Trump's lawyer said he was voicing his own opinion after initially saying he was speaking on behalf of the president. One outraged Democrat lawmaker warned any interference would lead to a "constitutional crisis."
US President Donald Trump's personal attorney on Saturday said the Justice Department should "bring an end" to a special investigation into Russian meddling in the 2016 presidential election and Trump's own electoral campaign.
John Dowd first told US news website The Daily Beast that the Justice Department should end Special Counsel Robert Mueller's probe.
“I pray that Acting Attorney General Rosenstein will … bring an end to the alleged Russia Collusion investigation … based upon a fraudulent and corrupt Dossier,” Dowd said, adding he was speaking on the president's behalf.
Dowd later sent the same statement to other media organizations, but said he was speaking in his own personal capacity.
The Mueller investigation began in May 2017. Trump has repeatedly criticized it, dismissing accusations of Russian meddling as a "hoax" and also refuting suspicions that senior Trump campaign officials colluded with the Russian government during the election.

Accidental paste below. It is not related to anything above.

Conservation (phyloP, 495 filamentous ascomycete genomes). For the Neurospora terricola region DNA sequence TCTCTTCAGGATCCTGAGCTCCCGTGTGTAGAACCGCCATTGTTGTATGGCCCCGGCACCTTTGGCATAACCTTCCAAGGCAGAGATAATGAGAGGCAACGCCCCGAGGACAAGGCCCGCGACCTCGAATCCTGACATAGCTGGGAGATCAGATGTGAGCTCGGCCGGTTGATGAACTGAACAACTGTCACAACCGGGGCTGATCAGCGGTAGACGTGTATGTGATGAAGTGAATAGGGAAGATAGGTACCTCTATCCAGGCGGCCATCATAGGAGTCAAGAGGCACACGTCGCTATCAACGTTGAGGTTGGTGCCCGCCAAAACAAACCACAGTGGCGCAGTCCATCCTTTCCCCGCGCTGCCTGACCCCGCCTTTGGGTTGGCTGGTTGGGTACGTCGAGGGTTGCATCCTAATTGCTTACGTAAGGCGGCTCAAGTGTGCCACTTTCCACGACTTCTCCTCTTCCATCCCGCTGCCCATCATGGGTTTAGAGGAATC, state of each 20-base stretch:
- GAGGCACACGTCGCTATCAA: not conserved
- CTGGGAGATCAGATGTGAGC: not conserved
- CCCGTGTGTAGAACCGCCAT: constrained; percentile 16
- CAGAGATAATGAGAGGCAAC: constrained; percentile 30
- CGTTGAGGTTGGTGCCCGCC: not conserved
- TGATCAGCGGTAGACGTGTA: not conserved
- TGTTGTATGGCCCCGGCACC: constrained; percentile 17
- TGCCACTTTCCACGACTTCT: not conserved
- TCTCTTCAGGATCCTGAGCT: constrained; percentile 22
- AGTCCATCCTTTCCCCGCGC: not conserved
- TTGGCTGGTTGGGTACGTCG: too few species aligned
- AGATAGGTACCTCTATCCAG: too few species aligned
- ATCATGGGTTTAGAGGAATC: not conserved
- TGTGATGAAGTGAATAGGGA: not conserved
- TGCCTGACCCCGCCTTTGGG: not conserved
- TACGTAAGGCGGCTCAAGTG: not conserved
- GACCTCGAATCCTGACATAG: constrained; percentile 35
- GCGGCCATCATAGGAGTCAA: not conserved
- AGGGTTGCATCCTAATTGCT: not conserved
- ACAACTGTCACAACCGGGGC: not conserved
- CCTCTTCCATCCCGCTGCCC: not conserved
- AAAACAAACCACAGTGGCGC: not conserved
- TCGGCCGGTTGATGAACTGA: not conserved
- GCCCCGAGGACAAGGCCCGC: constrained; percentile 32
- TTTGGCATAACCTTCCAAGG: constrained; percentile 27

Democrat Senator of Virginia, Tim Kaine, said the Mueller probe "must be allowed to see this investigation through to its conclusion. Period."
Kaine, who was the Democrat party's vice presidential candidate in the 2016 election, added: "We in Congress will not stand idle if he is fired, and threats like this need to stop."
Senator Michael Bennet, a Democrat from Colorado, said "any effort to interfere" with the probe would cause "a constitutional crisis and undermine the rule of law."
Trump's lawyer's comments were in response to the firing of former Deputy FBI Director Andrew McCabe on Friday.
Dowd said US Deputy Attorney General Rod Jay Rosenstein should "follow the brilliant and courageous example" set by the Justice Department's decision to fire McCabe and end an investigation "manufactured by McCabe's boss James Comey based upon a fraudulent and corrupt dossier."
Former FBI Director James Comey, who Trump fired in May, was in office during the presidential election and oversaw an initial FBI investigation into Russian electoral interference.
The Mueller probe is also examining whether Trump's decision to remove Comey from office was an obstruction of justice.
'Great day for Democracy'
McCabe became acting FBI director after Comey's ouster. But McCabe, like his former boss, endured heavy criticism from Trump. Trump has accused both men of representing an FBI bias against his administration.
Following McCabe's firing, Trump wrote on Twitter that his ouster was a "great day for Democracy."
McCabe could testify as a witness in the Mueller investigation on whether Trump obstructed justice by firing Comey.
Personal notes he and Comey took after meetings with Trump are reportedly now part of the probe.
amp/jm (AP, dpa)